The potential for the identified associations to be related to sources of error can never be discounted in retrospective epidemiologic studies. Attempts to minimize the potential influence of random errors and biases were made by including all of the identified lung cancer subjects, having a relatively large sample size, by directly reviewing each of the study subjects’ medical records, and by matching controls based on known and identifiable risk factors. An effect-cause error was avoided by insuring medication use prior to lung cancer diagnosis was documented. The greatest remaining potential for error is the presence of a confounding variable. The level of glucose control and the BMI are potential confounders. The level of glucose control, as estimated by the HbA1c values, did not differ between cancer and control subjects, or within the groups of lung cancer subjects who were and were not receiving metformin and/or a TZD. The BMI of the control group was slightly higher than the cancer group. This is in keeping with other reports suggesting a potential protective effect of obesity on the risk of developing lung cancer [4]. It is difficult to know if the lower BMI in the cancer group represents the protective effect of obesity or if it is related to weight loss from the cancer itself. There was no difference in the BMI of the cancer subjects who were and those who were not receiving metformin and/or a TZD. These factors were not found to be associated with lung cancer risk or survival when assessed with multivariate statistics. There has been a secular trend in lung cancer histology in the United States. An influence of this trend, combined with an increased use of the studied DM medications over time, on the association of histology distribution with medication use cannot be discounted. When only subjects who developed their lung cancer after 1995 were included in the analysis (480 of 507) the results were identical to those presented in the results section (results not shown). Other unknown confounders, such as the potential selection of DM medication based on symptoms or co-morbidities that are associated with lung cancer, cannot be controlled for with this study design. Overall, the strength and consistency of the associations identified support the findings despite the design.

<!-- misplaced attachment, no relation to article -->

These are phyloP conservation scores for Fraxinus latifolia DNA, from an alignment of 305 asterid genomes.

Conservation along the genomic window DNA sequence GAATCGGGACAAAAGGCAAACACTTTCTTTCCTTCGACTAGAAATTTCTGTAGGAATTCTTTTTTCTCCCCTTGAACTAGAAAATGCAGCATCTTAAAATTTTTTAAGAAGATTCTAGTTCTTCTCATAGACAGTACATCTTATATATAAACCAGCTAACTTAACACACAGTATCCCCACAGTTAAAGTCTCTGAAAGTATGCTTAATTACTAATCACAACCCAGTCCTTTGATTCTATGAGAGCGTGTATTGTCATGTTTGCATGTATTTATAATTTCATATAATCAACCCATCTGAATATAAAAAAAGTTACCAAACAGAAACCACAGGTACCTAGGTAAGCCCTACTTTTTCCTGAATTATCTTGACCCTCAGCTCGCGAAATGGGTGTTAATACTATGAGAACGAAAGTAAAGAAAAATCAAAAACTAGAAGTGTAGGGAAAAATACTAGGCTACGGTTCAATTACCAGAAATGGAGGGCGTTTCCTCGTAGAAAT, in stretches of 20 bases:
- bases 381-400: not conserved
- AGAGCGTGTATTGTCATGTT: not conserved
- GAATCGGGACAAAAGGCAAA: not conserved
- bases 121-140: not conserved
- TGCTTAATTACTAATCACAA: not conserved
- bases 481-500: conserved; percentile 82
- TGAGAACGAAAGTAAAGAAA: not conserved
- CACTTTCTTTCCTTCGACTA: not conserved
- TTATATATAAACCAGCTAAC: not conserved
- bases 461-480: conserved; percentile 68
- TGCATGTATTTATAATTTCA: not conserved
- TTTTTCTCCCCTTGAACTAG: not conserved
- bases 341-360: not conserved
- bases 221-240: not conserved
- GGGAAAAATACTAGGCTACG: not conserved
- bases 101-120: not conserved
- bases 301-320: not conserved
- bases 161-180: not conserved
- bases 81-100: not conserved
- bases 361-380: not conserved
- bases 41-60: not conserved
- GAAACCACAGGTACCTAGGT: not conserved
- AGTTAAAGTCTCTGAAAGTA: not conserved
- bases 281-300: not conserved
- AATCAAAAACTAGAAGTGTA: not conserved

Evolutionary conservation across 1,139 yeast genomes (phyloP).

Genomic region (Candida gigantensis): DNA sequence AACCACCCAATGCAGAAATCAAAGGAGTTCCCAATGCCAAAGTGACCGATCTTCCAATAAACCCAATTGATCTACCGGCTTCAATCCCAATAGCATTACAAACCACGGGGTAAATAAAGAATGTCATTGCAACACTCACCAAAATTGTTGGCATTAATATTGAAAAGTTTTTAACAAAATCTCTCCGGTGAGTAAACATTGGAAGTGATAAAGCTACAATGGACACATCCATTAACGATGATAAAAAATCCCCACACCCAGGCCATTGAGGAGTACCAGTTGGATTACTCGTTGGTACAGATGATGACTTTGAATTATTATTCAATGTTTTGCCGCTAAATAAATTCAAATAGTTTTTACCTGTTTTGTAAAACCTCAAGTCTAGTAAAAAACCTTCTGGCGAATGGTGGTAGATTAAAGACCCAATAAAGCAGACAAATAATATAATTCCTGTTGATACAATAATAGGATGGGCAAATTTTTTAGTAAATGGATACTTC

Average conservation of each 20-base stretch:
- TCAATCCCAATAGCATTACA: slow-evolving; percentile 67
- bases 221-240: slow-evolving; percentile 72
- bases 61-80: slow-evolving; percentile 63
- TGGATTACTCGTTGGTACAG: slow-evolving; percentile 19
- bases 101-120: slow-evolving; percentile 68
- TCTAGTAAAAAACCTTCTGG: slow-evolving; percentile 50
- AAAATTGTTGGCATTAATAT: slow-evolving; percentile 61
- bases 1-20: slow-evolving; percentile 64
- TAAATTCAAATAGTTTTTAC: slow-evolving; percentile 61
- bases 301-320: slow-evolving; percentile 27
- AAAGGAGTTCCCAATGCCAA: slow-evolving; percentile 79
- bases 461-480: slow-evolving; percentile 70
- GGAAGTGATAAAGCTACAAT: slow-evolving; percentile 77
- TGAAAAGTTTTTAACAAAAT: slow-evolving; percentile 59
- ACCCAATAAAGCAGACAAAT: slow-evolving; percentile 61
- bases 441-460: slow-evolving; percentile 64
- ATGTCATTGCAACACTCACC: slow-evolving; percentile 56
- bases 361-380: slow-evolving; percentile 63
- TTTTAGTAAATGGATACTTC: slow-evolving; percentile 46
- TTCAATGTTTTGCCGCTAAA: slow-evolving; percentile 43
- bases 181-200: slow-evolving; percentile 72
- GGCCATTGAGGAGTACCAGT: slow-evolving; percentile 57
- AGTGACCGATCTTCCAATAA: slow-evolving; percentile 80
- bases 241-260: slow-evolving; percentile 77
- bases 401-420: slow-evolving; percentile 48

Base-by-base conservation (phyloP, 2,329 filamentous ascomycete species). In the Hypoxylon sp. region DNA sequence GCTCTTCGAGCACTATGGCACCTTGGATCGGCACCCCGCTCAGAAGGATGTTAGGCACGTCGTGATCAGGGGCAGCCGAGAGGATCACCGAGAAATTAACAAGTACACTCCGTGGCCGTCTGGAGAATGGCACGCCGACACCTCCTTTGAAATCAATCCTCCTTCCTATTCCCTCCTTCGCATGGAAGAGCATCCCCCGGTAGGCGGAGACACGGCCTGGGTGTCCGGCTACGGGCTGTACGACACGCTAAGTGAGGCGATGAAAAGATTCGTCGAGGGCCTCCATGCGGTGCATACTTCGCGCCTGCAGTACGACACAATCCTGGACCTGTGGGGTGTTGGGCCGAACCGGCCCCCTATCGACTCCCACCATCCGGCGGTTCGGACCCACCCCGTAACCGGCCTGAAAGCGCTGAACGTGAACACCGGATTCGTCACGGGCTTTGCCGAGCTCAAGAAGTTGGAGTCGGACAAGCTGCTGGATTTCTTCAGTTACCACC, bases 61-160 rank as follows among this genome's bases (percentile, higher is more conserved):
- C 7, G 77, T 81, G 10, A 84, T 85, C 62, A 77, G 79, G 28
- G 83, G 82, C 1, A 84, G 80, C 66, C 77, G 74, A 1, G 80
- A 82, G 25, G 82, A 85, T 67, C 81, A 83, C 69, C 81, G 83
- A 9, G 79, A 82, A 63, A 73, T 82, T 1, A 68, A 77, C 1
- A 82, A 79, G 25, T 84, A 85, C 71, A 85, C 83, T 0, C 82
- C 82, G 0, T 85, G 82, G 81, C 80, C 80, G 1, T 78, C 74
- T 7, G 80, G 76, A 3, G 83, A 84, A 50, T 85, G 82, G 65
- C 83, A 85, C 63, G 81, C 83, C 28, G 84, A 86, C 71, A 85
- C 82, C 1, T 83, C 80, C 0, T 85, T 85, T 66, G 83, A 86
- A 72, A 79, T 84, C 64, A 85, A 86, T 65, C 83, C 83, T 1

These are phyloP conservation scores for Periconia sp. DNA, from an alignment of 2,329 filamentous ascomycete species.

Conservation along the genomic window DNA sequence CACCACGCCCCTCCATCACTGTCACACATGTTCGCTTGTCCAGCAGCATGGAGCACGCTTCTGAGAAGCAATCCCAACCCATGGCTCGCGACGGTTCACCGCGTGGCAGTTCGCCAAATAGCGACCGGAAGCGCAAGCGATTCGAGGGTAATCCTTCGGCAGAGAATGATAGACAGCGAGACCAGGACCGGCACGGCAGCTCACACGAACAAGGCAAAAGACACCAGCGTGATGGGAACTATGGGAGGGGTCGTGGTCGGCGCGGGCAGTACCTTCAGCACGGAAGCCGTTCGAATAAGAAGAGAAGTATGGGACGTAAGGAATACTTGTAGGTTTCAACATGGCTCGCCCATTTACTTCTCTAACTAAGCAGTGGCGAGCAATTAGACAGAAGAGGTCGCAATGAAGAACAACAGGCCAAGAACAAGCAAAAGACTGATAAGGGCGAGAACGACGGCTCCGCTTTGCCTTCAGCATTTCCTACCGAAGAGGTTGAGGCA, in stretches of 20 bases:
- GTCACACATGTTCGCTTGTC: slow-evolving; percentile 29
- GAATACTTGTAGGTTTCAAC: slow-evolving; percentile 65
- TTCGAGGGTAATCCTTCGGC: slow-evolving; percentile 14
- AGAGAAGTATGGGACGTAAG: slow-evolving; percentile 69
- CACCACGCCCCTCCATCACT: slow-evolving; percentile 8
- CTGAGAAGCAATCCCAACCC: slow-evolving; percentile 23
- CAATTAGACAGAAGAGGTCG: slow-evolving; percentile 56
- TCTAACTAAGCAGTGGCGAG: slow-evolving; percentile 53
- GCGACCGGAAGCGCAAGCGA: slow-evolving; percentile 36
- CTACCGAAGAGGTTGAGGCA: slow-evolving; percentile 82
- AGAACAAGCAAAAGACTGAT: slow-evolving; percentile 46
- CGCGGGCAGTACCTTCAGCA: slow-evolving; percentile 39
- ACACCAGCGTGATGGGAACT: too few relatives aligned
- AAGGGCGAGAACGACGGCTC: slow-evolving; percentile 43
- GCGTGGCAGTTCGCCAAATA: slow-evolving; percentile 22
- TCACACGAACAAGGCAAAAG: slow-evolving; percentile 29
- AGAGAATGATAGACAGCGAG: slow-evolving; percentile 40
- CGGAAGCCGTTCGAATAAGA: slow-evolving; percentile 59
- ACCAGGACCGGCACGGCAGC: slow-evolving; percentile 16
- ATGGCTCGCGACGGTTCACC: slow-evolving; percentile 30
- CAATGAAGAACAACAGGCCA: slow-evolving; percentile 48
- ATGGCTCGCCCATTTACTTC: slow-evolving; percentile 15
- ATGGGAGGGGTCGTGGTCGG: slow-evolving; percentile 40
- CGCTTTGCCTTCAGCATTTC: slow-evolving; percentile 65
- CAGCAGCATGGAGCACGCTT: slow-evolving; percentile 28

The use of the biguanide metformin and/or the TZDs is associated with a reduction in the risk of developing lung cancer. Diabetics who develop lung cancer while receiving metformin may have a more aggressive cancer phenotype. The role of these drugs as chemopreventive agents deserves further study.



Adenosine monophosphate


Adenosine monophosphate activated protein kinase


Adenosine triphosphate


Body mass index


Diabetes mellitus


Hemoglobin A1C


Hazard ratio


Mammalian target of rapamycin


Odds ratio


Peroxisome proliferator-activated receptor




Authors’ Affiliations

Respiratory Institute, The Cleveland Clinic, 9500 Euclid Ave., A90, Cleveland, OH 44195, USA
Northside Medical Center, Youngstown, OH, USA
Quantitative Health Sciences, The Cleveland Clinic, Cleveland, USA
Department of Internal Medicine, Cleveland Clinic, Cleveland, OH, USA


  1. Bach PB, Kattan MW, Thornquist MD, Kris MG, Tate RC, Barnett MJ, Hsieh LJ, Begg CB: Variations in lung cancer risk among smokers. J Natl Cancer Inst. 2003, 95: 470-478. 10.1093/jnci/95.6.470.View ArticlePubMedGoogle Scholar